A quick update on In re NCAA Student-Athlete Name and Likeness Litigation, better known as O’Bannon v. NCAA, the class action lawsuit concerning the use of the likenesses of former college basketball players in video games produced by EA Sports.
Here are a few recent developments in the case:
- The NCAA was recently ordered to disclose certain information relating to television revenue. Eric Gardner of Hollywood, Esq. has the story.
- NBA2K13 will include all members of the 1992 U.S. Olympic Team (“The Dream Team”), with the exception of Scottie Pippen. Michael McCann of Sports Law Blog writes that this development demonstrates the ability of individual players to negotiate deals for the use of their likenesses, an issue at the forefront of O’Bannon v. NCAA.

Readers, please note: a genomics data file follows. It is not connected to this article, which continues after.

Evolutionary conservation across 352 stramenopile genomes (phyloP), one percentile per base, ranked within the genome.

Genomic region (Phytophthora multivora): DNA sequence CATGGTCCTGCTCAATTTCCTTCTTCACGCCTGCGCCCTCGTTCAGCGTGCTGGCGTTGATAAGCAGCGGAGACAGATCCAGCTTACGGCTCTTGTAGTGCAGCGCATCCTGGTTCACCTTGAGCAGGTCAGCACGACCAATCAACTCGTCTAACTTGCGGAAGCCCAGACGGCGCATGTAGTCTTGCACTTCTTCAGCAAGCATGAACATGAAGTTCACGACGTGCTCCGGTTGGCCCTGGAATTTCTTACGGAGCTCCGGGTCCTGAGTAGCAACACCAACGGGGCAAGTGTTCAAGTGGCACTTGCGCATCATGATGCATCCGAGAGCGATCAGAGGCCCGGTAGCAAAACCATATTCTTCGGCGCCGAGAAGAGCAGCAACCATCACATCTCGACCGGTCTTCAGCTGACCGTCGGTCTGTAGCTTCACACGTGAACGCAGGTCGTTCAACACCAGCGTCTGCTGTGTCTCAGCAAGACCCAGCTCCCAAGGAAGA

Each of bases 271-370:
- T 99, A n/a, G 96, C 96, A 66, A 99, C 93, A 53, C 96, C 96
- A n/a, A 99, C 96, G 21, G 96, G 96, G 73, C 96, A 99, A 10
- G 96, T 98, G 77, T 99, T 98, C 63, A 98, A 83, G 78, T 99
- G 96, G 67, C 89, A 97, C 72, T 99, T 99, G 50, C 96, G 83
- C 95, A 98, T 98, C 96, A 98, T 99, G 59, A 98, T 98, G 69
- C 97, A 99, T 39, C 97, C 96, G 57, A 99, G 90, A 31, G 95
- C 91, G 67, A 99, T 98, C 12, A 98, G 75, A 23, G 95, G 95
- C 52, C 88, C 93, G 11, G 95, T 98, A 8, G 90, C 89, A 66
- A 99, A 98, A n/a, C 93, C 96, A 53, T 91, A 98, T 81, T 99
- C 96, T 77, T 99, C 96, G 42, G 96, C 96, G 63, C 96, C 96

- Although not necessarily recent, back in January the Court ruled that the plaintiffs were entitled to take the deposition of NCAA President Mark Emmert. The NCAA argued that Emmert’s deposition was inappropriate because he did not have “unique, non-repetitive knowledge of facts relevant to ‘the allegations in plaintiffs’ complaint.’” In re NCAA Student-Athlete Name and Likeness Litigation, 2012 WL 174834 at *2.
Stay tuned for more updates on this case.